About Digital Step Attenuators
Q. Suppose I don’t work at less than the specified 1 dB compression of a step attenuator, what are the consequences?
A. Should you exceed the specified compression, typically given at 0 dBm input, harmonics will be generated which may affect system operation. Also, when you measure the fundamental for attenuation, an error will appear because some of the fundamental’s power has been transferred to the harmonic products.
Q. What is meant by the “zero” value of a step attenuator?
A. Step attenuators are referenced to the minimum insertion loss of the switch. If the switch in its “zero” position and has an insertion loss of 3 dB at 10 MHz, it might be 3.5 dB at 1 GHz. All attenuation values are given relative to this “zero” reference.
Q. Why do Mini-Circuits’ ads on TTL controlled step attenuators emphasize the word “precision”?
A. Most step attenuators on the market have a relatively wide variation of attenuation over the specified frequency band; for example, a 3 dB step could be off by as much as l dB so that attenuation is anywhere from 2 to 4 dB. With Mini-Circuits’ step attenuators, the difference would be 0.3 dB or less. The same situation occurs for temperature variation.
Further, when switching internal resistors to increase attenuation from say 3 dB to 6 dB, the sum may be off by as much as 2 dB if return loss within the unit is poor. With Mini-Circuits’ precision step attenuators, designed with 24 dB return loss, the sum will be within 0.6 dB of nominal.
Q. What makes Mini-Circuits’ step attenuators so precise?
A. Along with the 24 dB return loss criterion, extremely short lead lengths, resistors trimmed with high accuracy, and switches with low parasitics, yields precision performance.
Q. What happens when step attenuators are cascaded?
A. Attenuation will be arithmetically additive provided return loss of each unit is extremely good; 20 dB or better. Otherwise, the sum may be other than the total of the units. Mini-circuits’ attenuators can be cascaded without loss of accuracy.
Q. How fast is attenuation switched from one value to another?
A. TTL switching from one value to another is specified by delay time, and is 6 μs max. Delay is defined as the time to achieve 90% of the resulting RF amplitude change.
Q. If I exceed the maximum input level, will I burn out the step attenuator?
A. It’s not recommended, but you can exceed the input power rating by 10 dB without damage. The penalty would be the presence of distortion products and a decrease in attenuation accuracy.
Q. What is the consequence of feeding pulses with excessive peak voltage into a step attenuator?
A. Excessive voltage peaks will widen the pulse width.
Q. Please sketch the configuration of a typical TTL-controlled step attenuator.
A. Each of the three steps is configured with two single-pole, double-throw switches and a fixed attenuator; see Figure. Step 1 is shown with B1 and B1′ contacting Attn #1, Step 2 with B2 and B2′ contacting Attn #2, and Step 3 with B3 and B3′ contacting Attn #3. Thus, all steps are connected to their individual attenuators and are in cascade to provide maximum attenuation.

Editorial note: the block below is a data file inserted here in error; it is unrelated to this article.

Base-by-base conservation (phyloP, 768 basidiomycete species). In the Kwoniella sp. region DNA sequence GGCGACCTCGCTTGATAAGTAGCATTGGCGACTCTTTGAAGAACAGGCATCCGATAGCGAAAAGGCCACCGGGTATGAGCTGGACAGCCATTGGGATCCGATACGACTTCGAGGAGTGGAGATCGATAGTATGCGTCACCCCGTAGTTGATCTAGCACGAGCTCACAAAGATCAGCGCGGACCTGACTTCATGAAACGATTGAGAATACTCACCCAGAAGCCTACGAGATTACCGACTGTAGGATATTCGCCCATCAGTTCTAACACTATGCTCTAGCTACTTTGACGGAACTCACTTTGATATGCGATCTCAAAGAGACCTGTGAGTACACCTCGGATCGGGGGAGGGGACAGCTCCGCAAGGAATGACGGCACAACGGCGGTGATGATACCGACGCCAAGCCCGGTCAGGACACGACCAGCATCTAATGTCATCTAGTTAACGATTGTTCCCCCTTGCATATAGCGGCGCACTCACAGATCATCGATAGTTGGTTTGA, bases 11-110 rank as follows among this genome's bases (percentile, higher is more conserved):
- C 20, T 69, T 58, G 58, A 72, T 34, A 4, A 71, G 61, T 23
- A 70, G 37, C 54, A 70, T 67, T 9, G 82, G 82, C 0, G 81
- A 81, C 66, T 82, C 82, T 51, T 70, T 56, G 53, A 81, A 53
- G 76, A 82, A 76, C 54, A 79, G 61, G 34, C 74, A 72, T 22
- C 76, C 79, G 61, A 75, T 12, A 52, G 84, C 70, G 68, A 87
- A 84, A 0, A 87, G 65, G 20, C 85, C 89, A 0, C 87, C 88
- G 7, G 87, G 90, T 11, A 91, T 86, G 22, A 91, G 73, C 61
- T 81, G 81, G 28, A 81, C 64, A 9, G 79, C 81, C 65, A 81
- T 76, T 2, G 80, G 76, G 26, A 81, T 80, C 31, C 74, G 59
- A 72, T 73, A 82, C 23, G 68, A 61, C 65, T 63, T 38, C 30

Q. What are the TTL requirements for proper operation and how much latitude is allowable?
A. For MCL attenuators, TTL”0″ corresponds to 0 to 0.8V and TTL “1” corresponds to 2 to 5V.
Q. Must the TTL input be 50Ω? What if it is 75Ω?
A. TTL interfaces are defined in terms of voltages and currents, rather than impedance.
About Electronic Attenuators
Q. As per the schematic of an electronic attenuator, it appears the device is just an application of a conventional mixer. Why should I have to use this device, when your conventional mixer is much cheaper?
A. The electronic attenuator is a special mixer design to produce low harmonics, high compression, and better intermodulation performance.
Mini-Circuits’ electronic attenuator/switches use extremely well-matched PIN diodes, since matching of the diodes is the key to producing excellent performance.
Q. Does a switch/attenuator require a control port biasing configuration? If yes, what is a suggested configuration?
A. For improved RF performance, the control port should provide a proper 50Ω match at the RF frequency. A simple circuit is shown below.
At RF frequencies greater than 1 MHZ, the capacitors act like a short and the 50 and 500Ω resistors appear in parallel, which is almost 50Ω. For DC and low frequencies, the capacitor is nearly on open. Hence, DC current is applied through 500Ω from the DC power supply.
Q. What is the attenuation linearity vs control current?
A. Attenuation is not linear as control current is varied, as shown in the graph below.
Attenuation vs frequency is a function of the control current; the higher the control current level, the flatter the response.
Q. What is the significance of input-control isolation of the switch attenuator?
A. In-control isolation is a measure of the amount of RF signal leaking into the IF port. The amount that can be tolerated is dictated by system requirements for leakage.
Q. All of Mini-Circuits’ switch attenuators are tested and specified at 50Ω impedance, can I use them at 75Ω?
A. Yes. The electronic attenuators are designed and tested for approximately a 50Ω system. In many cases, the actual impedance is higher than 50Ω, therefore enabling a match to 75Ω termination impedances. However, due to the higher impedance, the frequency response will be reduced by approximately 30%. For situations where critical specs in a 75Ω system is required, please contact our applications department. Our engineering staff would be able to redesign the internal components of the unit to meet the specific requirements.
Q. Can Mini-Circuits provide surface-mount switch/attenuators?
A. Yes. We provide surface-mount TFAS-5 and SYAS-models. The specification sheet gives frequency range and features.
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